Secret Recipe for Success


Deemer’s Supermarket Gives Wheelersburg the Hometown Feel

Two of the most famous secret recipes belong to Coca-Cola and Kentucky Fried Chicken. The actual recipes are kept in impenetrable vaults, and only a few trusted souls know the ingredients that go into making those world-famous delicacies.

For the past few decades, there’s been a third, super clandestine member of that secret recipe club: Mrs. Deemer’s Potato Salad.

8-deemers-groceryIt’s one of the local favorites at Deemer’s Super Market in Wheelersburg, Ohio, where the Deemer family is deep in its fifth generation of service to the community.

Mrs. Deemer is Anna Deemer, wife of Forrest E. “Frosty” Deemer Sr., founder of the store. She’s the grandmother of the current owner Ed Deemer, or more formally Forrest E. Deemer III, who sat in his tiny office at the front of the store on Center Street, talking about the family’s legacy in the community.

He fondly remembers starting to work at the store at age 13 under the tutelage of his grandfather, Forrest E. Deemer Sr., and his father Forrest E. “Sonny” Deemer Jr. During the store’s history, Ed’s sister Dianna and his uncle Ronald and his daughter Cindy Deemer Parkes worked there as well.

But, it wasn’t all work.  Ed recalls a family fondness for baseball and has a faraway smile as he recalls being a batboy on the baseball team where his father and grandfather played, as did Gene Tenace, who went on to play for the Oakland Athletics. Ed’s kind eyes turn to steel when the conversation drifts to his grandmother’s recipe for potato salad.

When new employees start in the deli, they’re sworn to a lifetime of secrecy about the recipes during the time they work at the store and afterward.

“You can’t give away the recipes, if you do, we’ll find you,” Ed said, peering over his glasses. It’s clear he’s kidding, but maybe not. Perhaps it’s best not to trifle with Grandma’s recipes.

It’s one of the homemade delights in the famed deli section, handmade along with the ham salad and dill dip that bring people from around the region to the store. Stopping at Deemer’s deli is a must-do when folks who’ve moved out of town come back for a visit.

Cindy Deemer Parkes, librarian at Clay Local Schools and the family’s unofficial historian, provided history dating back to the original Deemer’s founded by her generation’s great-grandfather, Harvey Deemer. He opened Deemer’s & Son in the Triangle (the corner of Harding Avenue and Mayo Street) in Sciotoville, Ohio, and was in business until 1935.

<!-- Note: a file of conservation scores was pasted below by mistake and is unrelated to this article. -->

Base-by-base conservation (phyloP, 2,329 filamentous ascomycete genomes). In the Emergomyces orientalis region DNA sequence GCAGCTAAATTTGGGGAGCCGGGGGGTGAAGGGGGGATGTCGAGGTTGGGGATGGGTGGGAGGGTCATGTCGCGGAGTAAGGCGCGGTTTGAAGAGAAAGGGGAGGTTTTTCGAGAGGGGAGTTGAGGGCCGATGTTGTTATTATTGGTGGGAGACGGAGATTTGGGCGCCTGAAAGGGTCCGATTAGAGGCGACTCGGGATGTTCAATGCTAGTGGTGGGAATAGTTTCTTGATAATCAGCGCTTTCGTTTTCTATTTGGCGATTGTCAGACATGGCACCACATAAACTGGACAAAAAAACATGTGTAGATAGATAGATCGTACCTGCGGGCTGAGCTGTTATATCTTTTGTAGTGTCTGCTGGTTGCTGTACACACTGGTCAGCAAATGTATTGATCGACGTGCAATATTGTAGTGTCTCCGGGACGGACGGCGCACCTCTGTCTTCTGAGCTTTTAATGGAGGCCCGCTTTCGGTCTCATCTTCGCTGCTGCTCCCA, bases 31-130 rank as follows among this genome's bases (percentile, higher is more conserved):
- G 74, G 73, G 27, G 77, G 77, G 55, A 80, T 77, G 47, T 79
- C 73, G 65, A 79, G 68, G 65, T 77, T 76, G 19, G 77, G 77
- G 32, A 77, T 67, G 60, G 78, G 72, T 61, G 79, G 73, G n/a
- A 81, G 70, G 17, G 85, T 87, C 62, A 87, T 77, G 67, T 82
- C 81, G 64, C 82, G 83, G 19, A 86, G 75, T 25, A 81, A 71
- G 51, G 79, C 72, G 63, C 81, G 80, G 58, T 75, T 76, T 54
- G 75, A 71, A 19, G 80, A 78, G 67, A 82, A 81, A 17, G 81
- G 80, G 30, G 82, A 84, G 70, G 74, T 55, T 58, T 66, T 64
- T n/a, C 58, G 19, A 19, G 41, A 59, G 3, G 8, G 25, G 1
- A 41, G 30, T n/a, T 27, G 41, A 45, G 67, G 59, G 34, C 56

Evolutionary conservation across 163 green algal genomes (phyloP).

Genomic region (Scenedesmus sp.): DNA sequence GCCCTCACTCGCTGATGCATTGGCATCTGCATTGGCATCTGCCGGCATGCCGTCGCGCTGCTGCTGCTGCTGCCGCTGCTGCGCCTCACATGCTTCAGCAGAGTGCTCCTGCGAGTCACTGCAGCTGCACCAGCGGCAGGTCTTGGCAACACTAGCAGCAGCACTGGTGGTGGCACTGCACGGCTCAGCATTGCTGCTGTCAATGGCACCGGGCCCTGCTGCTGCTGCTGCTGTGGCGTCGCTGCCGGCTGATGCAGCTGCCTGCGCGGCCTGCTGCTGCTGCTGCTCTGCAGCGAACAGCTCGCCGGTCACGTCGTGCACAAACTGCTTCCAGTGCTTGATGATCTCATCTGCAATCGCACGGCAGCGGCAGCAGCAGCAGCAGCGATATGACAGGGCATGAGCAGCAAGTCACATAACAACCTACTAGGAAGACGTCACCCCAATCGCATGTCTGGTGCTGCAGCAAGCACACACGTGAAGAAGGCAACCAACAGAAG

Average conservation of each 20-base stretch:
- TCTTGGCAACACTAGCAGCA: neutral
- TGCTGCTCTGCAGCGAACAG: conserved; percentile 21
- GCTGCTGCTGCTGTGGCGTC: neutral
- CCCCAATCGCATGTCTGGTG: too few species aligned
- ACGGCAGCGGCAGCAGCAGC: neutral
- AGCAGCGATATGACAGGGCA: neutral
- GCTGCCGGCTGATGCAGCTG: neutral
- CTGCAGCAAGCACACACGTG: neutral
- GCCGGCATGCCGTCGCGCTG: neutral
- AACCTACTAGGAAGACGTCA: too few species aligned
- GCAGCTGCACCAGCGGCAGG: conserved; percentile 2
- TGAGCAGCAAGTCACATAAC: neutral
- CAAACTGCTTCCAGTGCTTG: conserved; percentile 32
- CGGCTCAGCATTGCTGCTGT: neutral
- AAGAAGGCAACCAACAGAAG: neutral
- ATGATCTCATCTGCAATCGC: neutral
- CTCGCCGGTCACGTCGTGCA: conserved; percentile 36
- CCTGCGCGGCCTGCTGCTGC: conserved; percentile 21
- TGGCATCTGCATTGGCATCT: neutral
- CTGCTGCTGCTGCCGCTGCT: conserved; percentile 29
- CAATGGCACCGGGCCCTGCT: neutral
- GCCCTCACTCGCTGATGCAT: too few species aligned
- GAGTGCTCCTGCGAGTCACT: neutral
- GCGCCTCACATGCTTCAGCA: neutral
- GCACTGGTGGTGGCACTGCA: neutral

Then in 1947, Forrest E. “Frosty” Deemer Sr. bought Blackburn’s Market in New Boston, Ohio, and was in business there until 1952.  In 1952, Frosty established Deemer’s Supermarket, located on Ohio River Road east of the Rt. 140 intersection.

In July 1966, after the state purchased the property on Ohio River Road to construct the present State Route 52, Deemer’s Market moved to its present location on Center Street and Hayport Road in Wheelersburg.

That’s where Ed got his start in the family business. Today, he’s passing on the accumulated wisdom to his son Forrest E. “Eddie” Deemer IV. Eddie’s young son is Bryson, who’s breaking the naming legacy, which is actually a good thing. “It can get confusing, especially when you go to the same doctor,” Ed said.

The family recipes are only one part of the store’s traditional approach. The store buys local produce whenever possible, including plump sweet corn from Tommy Turner’s farm about two miles out of town.

Most of the male employees in the store wear a shirt and tie every day. “My grandfather started that, and we’ve kept it going,” Ed said. “I’ve worn a tie ever since I started working here.”

The store has given many young men and women their first jobs as baggers and cashiers. Some have stayed over the years, starting fresh out of high school or college and creating a career. “I think it says something for a business when people stay there a long time,” Ed said.

Local folks like to go in there because you usually run into someone you know.

“When we go there, it’s old home week, we give each other hugs, it’s like walking into the Cheers bar, everyone knows your name,” said Kim Bauer, executive director of the Portsmouth-Scioto County Visitors Bureau and a frequent Deemer’s shopper.

Along with the local produce and deli treats, Bauer likes the store’s meat counter and team of experienced butchers. “If I’m having a barbecue, I can call them and order a cut at a certain weight, and they’ll have it deboned and tied up for me when I get there,” Bauer said.

While the potato salad recipe may be secret, the real secret to the longevity of Deemer’s Market is the family atmosphere and support of the high school and local groups through fundraisers and donations. Like many things in life, you get out of a town what you put into it.

“The store has been good to our family, and we like to help out in the community where we can,” Ed said.


Photos Ashley Gallaher Quinn

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Gary Wollenhaupt